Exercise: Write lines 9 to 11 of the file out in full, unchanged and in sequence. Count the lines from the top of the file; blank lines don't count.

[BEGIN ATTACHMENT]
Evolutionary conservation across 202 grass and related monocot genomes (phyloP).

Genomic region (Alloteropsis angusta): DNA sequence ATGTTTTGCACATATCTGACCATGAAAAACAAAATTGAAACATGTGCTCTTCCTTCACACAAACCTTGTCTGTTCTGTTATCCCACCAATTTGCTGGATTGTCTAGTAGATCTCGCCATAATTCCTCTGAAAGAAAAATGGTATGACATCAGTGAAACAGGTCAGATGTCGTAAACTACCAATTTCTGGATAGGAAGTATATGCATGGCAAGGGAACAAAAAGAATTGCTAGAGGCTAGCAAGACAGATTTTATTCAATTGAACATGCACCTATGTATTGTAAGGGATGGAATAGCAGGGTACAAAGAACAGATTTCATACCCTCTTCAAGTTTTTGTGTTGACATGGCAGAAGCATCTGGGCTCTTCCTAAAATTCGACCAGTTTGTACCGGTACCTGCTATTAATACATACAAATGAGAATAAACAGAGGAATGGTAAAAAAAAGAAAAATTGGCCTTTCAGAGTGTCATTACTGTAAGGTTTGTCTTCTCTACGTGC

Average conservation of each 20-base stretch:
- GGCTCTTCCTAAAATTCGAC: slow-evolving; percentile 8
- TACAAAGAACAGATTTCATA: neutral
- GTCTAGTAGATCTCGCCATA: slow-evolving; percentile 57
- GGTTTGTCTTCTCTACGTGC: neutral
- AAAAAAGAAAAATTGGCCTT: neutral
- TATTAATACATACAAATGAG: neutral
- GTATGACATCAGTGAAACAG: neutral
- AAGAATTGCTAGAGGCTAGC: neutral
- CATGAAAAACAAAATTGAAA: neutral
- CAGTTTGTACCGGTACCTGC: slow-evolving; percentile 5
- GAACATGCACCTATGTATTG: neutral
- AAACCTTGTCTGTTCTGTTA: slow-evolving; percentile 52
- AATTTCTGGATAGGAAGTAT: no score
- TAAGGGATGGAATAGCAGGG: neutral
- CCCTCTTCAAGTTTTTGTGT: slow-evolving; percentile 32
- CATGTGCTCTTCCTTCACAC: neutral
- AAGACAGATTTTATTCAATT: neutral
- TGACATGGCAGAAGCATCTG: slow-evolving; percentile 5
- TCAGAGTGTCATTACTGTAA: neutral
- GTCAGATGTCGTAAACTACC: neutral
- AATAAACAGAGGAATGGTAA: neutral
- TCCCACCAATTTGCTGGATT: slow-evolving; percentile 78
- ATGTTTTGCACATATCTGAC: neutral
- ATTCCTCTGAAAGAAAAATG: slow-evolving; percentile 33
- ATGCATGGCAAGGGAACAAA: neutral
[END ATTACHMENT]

- TATTAATACATACAAATGAG: neutral
- GTATGACATCAGTGAAACAG: neutral
- AAGAATTGCTAGAGGCTAGC: neutral